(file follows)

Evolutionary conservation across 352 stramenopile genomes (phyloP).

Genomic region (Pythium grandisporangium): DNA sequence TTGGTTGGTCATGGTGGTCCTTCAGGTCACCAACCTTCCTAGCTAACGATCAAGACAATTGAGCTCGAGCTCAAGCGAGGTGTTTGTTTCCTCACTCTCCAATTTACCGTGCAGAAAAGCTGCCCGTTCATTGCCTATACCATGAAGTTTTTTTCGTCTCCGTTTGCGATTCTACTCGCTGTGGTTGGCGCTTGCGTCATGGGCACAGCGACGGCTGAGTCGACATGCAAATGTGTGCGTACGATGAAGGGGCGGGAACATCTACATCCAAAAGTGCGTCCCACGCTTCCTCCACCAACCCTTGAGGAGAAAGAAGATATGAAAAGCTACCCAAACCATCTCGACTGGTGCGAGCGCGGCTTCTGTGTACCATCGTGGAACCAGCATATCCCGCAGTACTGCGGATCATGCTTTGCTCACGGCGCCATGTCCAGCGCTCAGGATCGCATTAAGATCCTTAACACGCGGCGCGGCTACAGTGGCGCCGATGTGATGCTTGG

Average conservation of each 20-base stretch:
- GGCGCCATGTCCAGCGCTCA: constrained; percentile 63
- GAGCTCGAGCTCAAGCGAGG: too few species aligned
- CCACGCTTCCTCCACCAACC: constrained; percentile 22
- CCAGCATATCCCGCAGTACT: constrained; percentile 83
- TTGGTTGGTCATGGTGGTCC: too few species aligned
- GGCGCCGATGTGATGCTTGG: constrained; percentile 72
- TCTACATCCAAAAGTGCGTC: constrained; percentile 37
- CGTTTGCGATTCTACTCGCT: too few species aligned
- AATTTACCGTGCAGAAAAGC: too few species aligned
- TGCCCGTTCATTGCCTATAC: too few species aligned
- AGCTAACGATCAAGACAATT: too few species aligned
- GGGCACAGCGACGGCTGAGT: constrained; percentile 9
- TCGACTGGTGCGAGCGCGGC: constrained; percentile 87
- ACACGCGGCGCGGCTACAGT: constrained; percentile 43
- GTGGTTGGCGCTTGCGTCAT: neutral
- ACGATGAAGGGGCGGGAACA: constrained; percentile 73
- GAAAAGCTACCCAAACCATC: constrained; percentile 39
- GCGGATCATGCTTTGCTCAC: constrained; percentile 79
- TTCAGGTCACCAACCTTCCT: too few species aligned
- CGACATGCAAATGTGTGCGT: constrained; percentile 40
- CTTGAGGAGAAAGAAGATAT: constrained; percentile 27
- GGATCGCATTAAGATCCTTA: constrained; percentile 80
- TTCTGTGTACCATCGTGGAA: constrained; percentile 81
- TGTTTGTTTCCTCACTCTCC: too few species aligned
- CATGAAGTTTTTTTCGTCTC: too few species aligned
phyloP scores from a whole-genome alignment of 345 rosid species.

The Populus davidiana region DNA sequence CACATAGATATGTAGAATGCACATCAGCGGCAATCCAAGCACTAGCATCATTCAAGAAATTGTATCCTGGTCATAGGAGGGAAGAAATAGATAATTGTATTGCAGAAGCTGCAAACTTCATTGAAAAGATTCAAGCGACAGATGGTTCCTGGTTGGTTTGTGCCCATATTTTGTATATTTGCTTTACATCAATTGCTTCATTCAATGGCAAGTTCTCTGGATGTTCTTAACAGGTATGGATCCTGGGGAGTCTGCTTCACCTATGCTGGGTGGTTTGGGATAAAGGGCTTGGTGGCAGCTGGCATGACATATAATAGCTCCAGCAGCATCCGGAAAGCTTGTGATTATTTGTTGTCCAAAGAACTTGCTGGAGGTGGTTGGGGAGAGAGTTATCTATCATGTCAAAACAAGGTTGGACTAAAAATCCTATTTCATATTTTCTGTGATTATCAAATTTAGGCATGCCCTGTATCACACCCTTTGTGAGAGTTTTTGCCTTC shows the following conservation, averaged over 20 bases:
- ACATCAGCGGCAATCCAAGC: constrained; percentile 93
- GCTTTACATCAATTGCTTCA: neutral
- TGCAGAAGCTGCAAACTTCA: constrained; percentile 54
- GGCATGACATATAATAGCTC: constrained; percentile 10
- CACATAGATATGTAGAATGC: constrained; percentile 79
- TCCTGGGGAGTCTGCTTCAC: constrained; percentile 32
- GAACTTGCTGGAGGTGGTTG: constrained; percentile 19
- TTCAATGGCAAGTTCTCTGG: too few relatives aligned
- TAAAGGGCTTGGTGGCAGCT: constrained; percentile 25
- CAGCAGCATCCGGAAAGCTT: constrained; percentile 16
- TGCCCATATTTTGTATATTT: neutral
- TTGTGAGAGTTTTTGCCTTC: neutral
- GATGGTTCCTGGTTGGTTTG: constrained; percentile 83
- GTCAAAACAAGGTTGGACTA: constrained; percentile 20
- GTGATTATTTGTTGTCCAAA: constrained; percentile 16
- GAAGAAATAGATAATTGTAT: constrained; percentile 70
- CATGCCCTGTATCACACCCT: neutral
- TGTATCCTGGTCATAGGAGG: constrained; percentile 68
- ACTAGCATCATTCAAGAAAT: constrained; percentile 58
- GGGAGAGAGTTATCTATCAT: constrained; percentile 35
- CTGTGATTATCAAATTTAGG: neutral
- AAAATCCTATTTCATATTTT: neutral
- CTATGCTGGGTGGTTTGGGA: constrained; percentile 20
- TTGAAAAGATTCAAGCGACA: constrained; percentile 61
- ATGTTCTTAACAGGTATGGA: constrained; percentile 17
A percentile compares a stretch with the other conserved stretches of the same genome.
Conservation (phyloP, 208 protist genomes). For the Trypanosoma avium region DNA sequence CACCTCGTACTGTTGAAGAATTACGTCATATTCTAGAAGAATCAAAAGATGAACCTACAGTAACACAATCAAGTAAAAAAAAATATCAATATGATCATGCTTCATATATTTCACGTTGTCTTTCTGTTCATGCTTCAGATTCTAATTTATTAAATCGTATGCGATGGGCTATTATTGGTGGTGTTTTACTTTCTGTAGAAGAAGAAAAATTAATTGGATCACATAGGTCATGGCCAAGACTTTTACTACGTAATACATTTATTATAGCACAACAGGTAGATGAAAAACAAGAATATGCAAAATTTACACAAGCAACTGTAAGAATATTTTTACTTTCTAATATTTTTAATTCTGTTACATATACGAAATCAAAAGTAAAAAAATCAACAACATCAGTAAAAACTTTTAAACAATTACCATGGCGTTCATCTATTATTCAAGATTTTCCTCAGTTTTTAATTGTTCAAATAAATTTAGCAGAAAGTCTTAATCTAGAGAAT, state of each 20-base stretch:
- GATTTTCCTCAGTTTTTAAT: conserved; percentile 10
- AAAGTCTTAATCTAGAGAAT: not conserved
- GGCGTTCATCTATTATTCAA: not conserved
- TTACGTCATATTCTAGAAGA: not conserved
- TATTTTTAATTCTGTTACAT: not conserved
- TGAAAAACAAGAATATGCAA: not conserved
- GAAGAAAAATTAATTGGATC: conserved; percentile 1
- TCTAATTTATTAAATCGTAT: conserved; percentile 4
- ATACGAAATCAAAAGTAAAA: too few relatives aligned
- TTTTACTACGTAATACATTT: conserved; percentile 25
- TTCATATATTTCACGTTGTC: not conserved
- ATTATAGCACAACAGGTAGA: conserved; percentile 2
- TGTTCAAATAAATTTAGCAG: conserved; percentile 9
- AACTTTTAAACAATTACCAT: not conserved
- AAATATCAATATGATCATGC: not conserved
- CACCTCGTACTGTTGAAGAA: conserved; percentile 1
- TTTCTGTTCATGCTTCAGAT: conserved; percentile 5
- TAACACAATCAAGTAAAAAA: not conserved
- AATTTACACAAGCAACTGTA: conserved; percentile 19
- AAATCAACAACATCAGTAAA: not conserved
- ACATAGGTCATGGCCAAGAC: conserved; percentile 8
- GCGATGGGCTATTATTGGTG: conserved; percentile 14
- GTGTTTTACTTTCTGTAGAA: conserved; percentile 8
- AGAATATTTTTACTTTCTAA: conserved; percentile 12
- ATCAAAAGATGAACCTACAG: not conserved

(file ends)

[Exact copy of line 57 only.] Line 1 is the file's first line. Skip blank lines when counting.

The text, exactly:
Conservation (phyloP, 208 protist genomes). For the Trypanosoma avium region DNA sequence CACCTCGTACTGTTGAAGAATTACGTCATATTCTAGAAGAATCAAAAGATGAACCTACAGTAACACAATCAAGTAAAAAAAAATATCAATATGATCATGCTTCATATATTTCACGTTGTCTTTCTGTTCATGCTTCAGATTCTAATTTATTAAATCGTATGCGATGGGCTATTATTGGTGGTGTTTTACTTTCTGTAGAAGAAGAAAAATTAATTGGATCACATAGGTCATGGCCAAGACTTTTACTACGTAATACATTTATTATAGCACAACAGGTAGATGAAAAACAAGAATATGCAAAATTTACACAAGCAACTGTAAGAATATTTTTACTTTCTAATATTTTTAATTCTGTTACATATACGAAATCAAAAGTAAAAAAATCAACAACATCAGTAAAAACTTTTAAACAATTACCATGGCGTTCATCTATTATTCAAGATTTTCCTCAGTTTTTAATTGTTCAAATAAATTTAGCAGAAAGTCTTAATCTAGAGAAT, state of each 20-base stretch: